Head and neck imaging, in its current form, really began with the development of the computed tomographic (CT) scanner in the late 1970s and early ’80s. Originally, only CT scans of the brain were performed because of constraints on gantry size.
Head and neck imaging, in its current form, really began with the development of the computed tomographic (CT) scanner in the late 1970s and early ’80s. Originally, only CT scans of the brain were performed because of constraints on gantry size. Since neurosurgeons are accustomed to viewing the patient in the operating room from the top of the head, CT images were displayed from the point of view of the surgeon, with the patient’s right on the viewer’s right.
When gantry sizes increased to the point where the rest of the body could fit, radiologists began to display images in the “traditional” anatomic position, ie, with the patient’s left displayed on the viewer’s right. This created much confusion for imaging physicians and their clinical colleagues, as well as for imaging technicians. With the advent of neck imaging, the two approaches converged, and, eventually, a common format was adopted, in which the patient’s left was displayed on the viewer’s right for all cross-sectional images. This was the first major contribution of radiologists interested in head and neck imaging.
In the early 1980s, a flurry of discoveries concerning head and neck imaging were published. Led by respected and logical minds including Peter Som at Mount Sinai School of Medicine, Tom Bergeron at New York University, Toni Hasso at Loma Linda, and many others, these discoveries revolutionized the evaluation and management of patients with head and neck pathology.
Current cancer therapy for head and neck cancer derives largely from what we have learned about head and neck imaging over the past 20 years. In the accompanying article, Jane Weissman, who is a prodigy in this field, and her colleague Raucheline Akindele succinctly summarize where head and neck imaging is today and where it is about to go. One cannot improve on their review. One can only comment that the story is far from over.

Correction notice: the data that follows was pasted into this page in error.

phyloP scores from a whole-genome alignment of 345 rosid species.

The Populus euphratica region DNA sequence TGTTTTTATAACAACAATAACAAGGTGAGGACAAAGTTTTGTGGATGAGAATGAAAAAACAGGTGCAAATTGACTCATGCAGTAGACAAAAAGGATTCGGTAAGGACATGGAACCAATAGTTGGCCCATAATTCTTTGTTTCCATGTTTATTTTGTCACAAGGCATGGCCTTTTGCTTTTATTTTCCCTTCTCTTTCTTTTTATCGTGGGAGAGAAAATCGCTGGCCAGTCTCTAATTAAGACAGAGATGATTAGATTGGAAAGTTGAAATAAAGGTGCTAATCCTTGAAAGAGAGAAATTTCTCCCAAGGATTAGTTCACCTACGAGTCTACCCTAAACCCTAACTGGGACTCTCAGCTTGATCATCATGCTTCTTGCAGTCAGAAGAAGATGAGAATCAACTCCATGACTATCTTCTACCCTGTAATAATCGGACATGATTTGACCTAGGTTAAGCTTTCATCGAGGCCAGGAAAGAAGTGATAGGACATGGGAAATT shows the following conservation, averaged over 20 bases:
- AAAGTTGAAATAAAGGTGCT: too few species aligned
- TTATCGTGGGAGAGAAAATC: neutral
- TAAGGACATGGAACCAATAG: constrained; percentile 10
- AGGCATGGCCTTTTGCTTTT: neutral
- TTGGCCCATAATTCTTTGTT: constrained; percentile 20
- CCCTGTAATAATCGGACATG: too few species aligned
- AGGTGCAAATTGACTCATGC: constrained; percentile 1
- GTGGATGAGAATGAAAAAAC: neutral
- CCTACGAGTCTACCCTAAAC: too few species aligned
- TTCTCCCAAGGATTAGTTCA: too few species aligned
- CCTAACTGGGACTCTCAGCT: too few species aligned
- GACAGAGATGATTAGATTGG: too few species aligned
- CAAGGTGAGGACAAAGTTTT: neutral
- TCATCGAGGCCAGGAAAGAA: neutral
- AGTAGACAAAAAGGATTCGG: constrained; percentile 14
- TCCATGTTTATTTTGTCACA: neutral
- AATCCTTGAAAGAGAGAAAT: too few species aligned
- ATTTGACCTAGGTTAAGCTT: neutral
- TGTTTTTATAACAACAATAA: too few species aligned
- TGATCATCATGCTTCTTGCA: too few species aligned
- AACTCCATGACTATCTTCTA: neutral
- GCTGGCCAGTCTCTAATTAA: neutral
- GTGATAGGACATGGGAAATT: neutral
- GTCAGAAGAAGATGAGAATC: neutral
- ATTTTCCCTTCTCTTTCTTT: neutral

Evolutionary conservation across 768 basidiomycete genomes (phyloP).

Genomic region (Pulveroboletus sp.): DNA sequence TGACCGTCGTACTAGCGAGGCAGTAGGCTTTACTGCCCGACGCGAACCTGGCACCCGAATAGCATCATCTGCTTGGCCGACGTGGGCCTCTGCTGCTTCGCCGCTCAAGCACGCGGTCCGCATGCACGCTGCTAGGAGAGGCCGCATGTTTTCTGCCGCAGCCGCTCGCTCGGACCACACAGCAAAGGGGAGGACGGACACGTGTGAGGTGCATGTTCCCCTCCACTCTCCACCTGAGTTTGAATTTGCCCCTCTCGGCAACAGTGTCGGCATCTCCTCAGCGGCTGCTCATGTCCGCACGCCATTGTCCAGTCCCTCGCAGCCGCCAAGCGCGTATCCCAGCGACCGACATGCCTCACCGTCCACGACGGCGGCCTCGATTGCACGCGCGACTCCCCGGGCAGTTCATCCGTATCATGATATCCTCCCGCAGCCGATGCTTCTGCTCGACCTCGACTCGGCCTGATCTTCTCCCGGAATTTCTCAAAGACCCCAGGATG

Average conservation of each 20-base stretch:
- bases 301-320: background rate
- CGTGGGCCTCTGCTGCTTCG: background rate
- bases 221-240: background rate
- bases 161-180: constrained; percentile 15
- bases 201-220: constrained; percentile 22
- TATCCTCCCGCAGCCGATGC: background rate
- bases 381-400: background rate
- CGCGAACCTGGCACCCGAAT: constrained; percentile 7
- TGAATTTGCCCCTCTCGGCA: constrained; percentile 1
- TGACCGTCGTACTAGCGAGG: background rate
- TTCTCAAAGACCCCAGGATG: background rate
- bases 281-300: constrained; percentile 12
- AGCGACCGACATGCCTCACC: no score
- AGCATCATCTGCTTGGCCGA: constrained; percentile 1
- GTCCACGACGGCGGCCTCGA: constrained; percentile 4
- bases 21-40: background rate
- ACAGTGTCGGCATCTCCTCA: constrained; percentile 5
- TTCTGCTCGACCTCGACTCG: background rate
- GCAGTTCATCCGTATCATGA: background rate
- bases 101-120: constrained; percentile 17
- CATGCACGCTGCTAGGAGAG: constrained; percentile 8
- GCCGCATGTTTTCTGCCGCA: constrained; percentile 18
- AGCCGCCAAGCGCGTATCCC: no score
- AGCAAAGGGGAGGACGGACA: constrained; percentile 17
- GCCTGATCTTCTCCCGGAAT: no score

There is no doubt that the efforts of investigators in head and neck imaging have improved patient care, leveraged imaging into more cost-effective patient management, and improved the quality of life of untold millions of people. These results were achieved by expediting head and neck evaluation, doing it less invasively, and providing more valuable information than was ever thought possible.
The development of this field of medicine promises to continue into the foreseeable future. The greatest impact of head and neck radiology on patient care may have yet been felt.
The past few months have witnessed the development of magnetic resonance (MR)–guided biopsy of lesions that, heretofore, could only be approached surgically. Some lesions are too dangerous to biopsy under CT guidance, but recent breakthroughs in open magnetic resonance imaging (MRI) have allowed many more patients to take undergo minimally invasive surgery in the head and neck performed by radiologists.
In the not too distant future, MR spectroscopy may allow for “virtual biopsy” through tissue characterization. This promising technique may obviate the need for biopsy altogether in some instances.
Tumor control utilizing radiofrequency for thermal ablation is still experimental but promises to provide a new therapeutic approach to head and neck cancer. This modality, performed under the guidance of a high-field MR scanner, may be able to arrest tumor growth without morbidity. The use of low-field imaging in the operating room also holds huge potential for head and neck cancer patients, allowing for image-guided surgery and more complete resections.
Finally, intra-arterial chemotherapy has recently been used in patients with head and neck tumors. This technique allows more aggressive chemotherapy to be delivered directly to head and neck tumors with far less morbidity.
What began with standardizing the projection of axial images visualization and localization of head and neck tumors just 2 decades ago has led to new classification schemes for tumors based on imaging characteristics. Spectroscopy promises to provide more definitive tissue characterization, and nascent imaging techniques promise to vastly improve patient care in the next decade. Dr Weissman is to be congratulated on her fine work and should be invited to update oncology’s readers again as these techniques mature.